Targeted Grazing of Weeds
December 4, 2012
Grassland managers are alert to the challenge of providing for the nutritional needs of grazing livestock, while simultaneously ensuring the future desirability and productivity of the vegetation communities available. It has been understood for some time that improper grazing compromises the sustainability of grassland vegetation. More recently, research and experience have demonstrated the usefulness of carefully planned and executed grazing management to restore and improve grassland landscapes. A recent issue of Rangelands magazine, a publication of the Society for Range Management, highlights the experience of several land managers who have successfully used targeted grazing for landscape improvement. Targeted grazing involves the application of the kind of grazing animal, at a specific season, for a prescribed duration and intensity to accomplish pre-determined vegetation management goal(s).
One reported use of targeted grazing was an effort to control cheatgrass in valley floors in the Loess Canyon region of Nebraska. Low-moisture protein blocks were combined with colorful surveyor flagging to provide multiple cues to attract spayed heifers to patches with dense cheatgrass concentrations. Heifers were rotated through four pastures every four to seven days and the blocks and flagging were located on new cheatgrass patches with each rotation.
Exploiting the dietary preference of goats for broadleaf and woody plants has often been suggested as a means to reduce the contribution of some undesirable pasture plants. Utilizing goat grazing for biological control has frequently provided great success. However, many beef cattle producers are reluctant to consider goats because of financial and management uncertainties. An emerging alternative, reported in the Rangelands article, depends on intentional training of beef cattle to consume weeds.
Kathy Voth has applied the research of Fred Provenza and his Utah State University colleagues to develop a training approach for cattle that has been applied successfully for a number of troublesome weed species. Kathy established Livestock for Landscapes (LivestockForLandscapes.com) to communicate her approach in 2004. Training is based on the recognition that many weedy plants can provide useful nutrition to grazing cattle if the reluctance to consume them can be overcome. By first introducing a number of novel and unfamiliar, but palatable, feedstuffs and then gradually including weed forage, cattle can be trained to include the weedy species in their diet, rather than avoiding them. Once trained, cattle will pass this modified dietary behavior on to offspring and herdmates.
Employing grazing for vegetation control often requires restricting animals to infested areas in an effort to force consumption. This strategy may compromise animal performance through reduced intake or less than adequate nutritional availability. Training cattle to consume rather than avoid weeds, particularly when weeds are immature, can actually increase the pallet of dietary options available. Increasing the "accessible herbage" in a pasture by training cattle to include weeds as a portion of their diet may be a particularly useful option as recovery from this year's drought proceeds. Training has been successfully applied to Canada, milk, musk, distaff, and Italian thistle; spotted and diffuse knapweed; Dalmatian and yellow toadflax; and black mustard.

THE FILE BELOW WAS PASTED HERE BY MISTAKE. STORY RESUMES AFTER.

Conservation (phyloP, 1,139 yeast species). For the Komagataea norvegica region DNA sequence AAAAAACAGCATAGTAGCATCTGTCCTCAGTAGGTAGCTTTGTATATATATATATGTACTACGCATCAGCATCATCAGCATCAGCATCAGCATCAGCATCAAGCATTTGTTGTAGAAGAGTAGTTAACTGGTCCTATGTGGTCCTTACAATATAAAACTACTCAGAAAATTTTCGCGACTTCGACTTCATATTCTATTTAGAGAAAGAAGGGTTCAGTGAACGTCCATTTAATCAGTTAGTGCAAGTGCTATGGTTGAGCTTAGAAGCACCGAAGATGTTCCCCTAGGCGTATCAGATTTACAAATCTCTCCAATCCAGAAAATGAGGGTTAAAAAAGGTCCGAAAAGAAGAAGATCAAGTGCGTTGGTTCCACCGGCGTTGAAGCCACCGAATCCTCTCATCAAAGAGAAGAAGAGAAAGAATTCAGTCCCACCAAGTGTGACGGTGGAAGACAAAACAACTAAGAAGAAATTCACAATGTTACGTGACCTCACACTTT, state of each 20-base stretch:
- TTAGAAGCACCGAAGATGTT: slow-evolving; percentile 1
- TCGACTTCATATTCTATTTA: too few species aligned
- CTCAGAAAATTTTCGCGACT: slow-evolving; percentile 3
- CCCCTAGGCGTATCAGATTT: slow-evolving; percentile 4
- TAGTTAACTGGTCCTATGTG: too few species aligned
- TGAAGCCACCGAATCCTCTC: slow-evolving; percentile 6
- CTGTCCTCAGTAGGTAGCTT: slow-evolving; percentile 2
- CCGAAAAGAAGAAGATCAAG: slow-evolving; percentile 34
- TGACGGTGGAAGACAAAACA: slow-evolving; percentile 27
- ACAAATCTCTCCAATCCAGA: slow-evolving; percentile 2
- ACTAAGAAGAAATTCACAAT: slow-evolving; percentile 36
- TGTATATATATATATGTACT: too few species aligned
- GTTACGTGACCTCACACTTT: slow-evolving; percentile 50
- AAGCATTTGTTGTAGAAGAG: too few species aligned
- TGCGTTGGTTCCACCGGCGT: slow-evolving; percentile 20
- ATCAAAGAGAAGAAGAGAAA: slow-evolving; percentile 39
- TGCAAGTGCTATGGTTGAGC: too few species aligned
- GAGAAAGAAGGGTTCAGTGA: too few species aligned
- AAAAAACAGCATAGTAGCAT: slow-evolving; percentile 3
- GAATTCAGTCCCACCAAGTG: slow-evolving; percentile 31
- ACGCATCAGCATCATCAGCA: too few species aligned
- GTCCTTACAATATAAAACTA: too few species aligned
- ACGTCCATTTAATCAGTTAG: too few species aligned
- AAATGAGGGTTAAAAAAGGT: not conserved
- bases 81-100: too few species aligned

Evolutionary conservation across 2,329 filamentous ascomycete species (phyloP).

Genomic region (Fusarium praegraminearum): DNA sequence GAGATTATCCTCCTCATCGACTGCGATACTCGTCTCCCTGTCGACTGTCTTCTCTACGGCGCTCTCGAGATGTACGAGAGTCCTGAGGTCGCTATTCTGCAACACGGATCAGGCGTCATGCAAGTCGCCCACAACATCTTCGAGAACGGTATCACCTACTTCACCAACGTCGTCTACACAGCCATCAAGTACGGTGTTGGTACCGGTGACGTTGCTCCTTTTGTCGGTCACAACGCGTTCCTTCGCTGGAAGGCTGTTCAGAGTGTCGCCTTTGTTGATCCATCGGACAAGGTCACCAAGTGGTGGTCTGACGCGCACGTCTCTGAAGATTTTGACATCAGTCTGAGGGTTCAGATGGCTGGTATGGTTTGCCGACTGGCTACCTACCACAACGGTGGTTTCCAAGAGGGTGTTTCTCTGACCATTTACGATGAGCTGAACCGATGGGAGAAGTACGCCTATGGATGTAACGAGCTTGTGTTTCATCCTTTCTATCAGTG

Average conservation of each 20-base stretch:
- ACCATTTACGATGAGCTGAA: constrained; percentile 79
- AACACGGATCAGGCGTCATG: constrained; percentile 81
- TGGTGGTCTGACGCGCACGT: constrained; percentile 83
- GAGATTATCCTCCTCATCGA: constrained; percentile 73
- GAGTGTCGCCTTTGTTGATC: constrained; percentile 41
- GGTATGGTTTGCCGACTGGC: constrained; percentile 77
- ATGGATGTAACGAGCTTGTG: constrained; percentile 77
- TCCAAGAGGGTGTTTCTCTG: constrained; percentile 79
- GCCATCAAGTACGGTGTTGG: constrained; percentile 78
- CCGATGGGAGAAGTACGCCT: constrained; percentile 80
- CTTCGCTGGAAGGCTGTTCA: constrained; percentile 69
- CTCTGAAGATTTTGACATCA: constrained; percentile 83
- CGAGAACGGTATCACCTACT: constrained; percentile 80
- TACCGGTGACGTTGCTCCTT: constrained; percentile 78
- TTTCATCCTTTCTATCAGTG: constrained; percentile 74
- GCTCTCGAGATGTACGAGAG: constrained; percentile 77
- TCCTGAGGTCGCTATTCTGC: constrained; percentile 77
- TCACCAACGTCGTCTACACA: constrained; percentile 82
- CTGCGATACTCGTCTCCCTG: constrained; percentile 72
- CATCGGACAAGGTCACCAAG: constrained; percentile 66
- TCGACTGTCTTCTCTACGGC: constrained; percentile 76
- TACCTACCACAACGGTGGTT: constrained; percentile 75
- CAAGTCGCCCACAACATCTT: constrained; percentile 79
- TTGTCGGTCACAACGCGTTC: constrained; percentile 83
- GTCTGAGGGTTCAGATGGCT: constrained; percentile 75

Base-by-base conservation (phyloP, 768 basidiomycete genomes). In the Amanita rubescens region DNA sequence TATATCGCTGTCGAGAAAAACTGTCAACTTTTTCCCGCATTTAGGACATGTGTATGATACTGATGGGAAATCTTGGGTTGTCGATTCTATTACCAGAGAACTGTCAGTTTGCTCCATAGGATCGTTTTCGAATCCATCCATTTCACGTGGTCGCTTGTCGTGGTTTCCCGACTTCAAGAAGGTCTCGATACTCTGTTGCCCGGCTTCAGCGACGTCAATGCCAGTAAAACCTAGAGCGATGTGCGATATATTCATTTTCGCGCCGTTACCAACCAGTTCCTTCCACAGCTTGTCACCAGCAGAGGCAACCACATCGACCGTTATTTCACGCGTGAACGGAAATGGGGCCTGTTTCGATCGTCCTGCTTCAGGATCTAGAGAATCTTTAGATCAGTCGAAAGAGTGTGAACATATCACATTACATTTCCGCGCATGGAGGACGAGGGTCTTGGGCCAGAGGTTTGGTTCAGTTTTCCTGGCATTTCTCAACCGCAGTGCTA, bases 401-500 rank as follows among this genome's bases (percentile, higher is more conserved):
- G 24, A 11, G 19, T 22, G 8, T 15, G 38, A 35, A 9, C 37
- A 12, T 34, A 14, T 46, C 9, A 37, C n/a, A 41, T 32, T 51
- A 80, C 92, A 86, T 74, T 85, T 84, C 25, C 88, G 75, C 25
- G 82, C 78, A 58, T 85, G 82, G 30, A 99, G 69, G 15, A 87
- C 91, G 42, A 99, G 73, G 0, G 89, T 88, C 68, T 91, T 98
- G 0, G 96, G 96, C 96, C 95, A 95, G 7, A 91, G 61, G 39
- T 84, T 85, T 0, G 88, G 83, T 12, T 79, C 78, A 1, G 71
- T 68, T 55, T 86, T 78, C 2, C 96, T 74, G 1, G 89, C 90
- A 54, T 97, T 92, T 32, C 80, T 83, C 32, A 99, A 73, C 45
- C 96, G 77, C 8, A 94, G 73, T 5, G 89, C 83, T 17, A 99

Authors of the Rangelands article refer to the "Targeted Grazing Handbook (http://www.cnr.uidaho.edu/rx-grazing/handbook.htm)," which researchers developed to describe the principles upon which this approach to vegetation management is based. They also acknowledge the essential application of careful and observant management to particular situations in order to successfully apply grazing for vegetation management. The exchange of personal experiences of successful (and unsuccessful) applications of targeted grazing will be vital as this strategy develops. For readers who are interested in learning more, Kathy Voth will be presenting her experiences across South Dakota during the first week of December. The "Kathy Voth Road Show" is sponsored by the South Dakota Grasslands Coalition and will include the following locations and dates:
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Monday, Dec. 3 – Wooley's Western Grill, Hot Springs, SD; 10:30 a.m. – 2:30 p.m. Please RSVP: Judge Jessop, 605-280-0127
Tuesday, Dec. 4 – Senior Citizen's Center, Murdo, SD; 10:30 a.m. – 2:30 p.m. Please RSVP: Jewell Bork, 605-669-2222
Wednesday, Dec. 5 – AmericInn, Chamberlain, SD; 10 a.m. – 3 p.m. Please RSVP: Judge Jessop, 605-280-0127
Thursday, Dec. 6 – SDSU Animal Science Building, Brookings, SD; 1 – 4 p.m. Contact: Kelly Bruns, 605-688-5452
Lunch will be served during the Monday, Tuesday and Wednesday events.
Wednesday's presentation is part of the SD Grassland Coalition Annual Meeting. An additional speaker will be Sarah Sortum who will share experiences of the Switzer Ranch near Burwell, NE. As part of the Gracie Creek Landowners, they supported the first ever Nebraska Prairie Chicken Festival last April which highlighted the compatibility of ranching and grassland habitat conservation.
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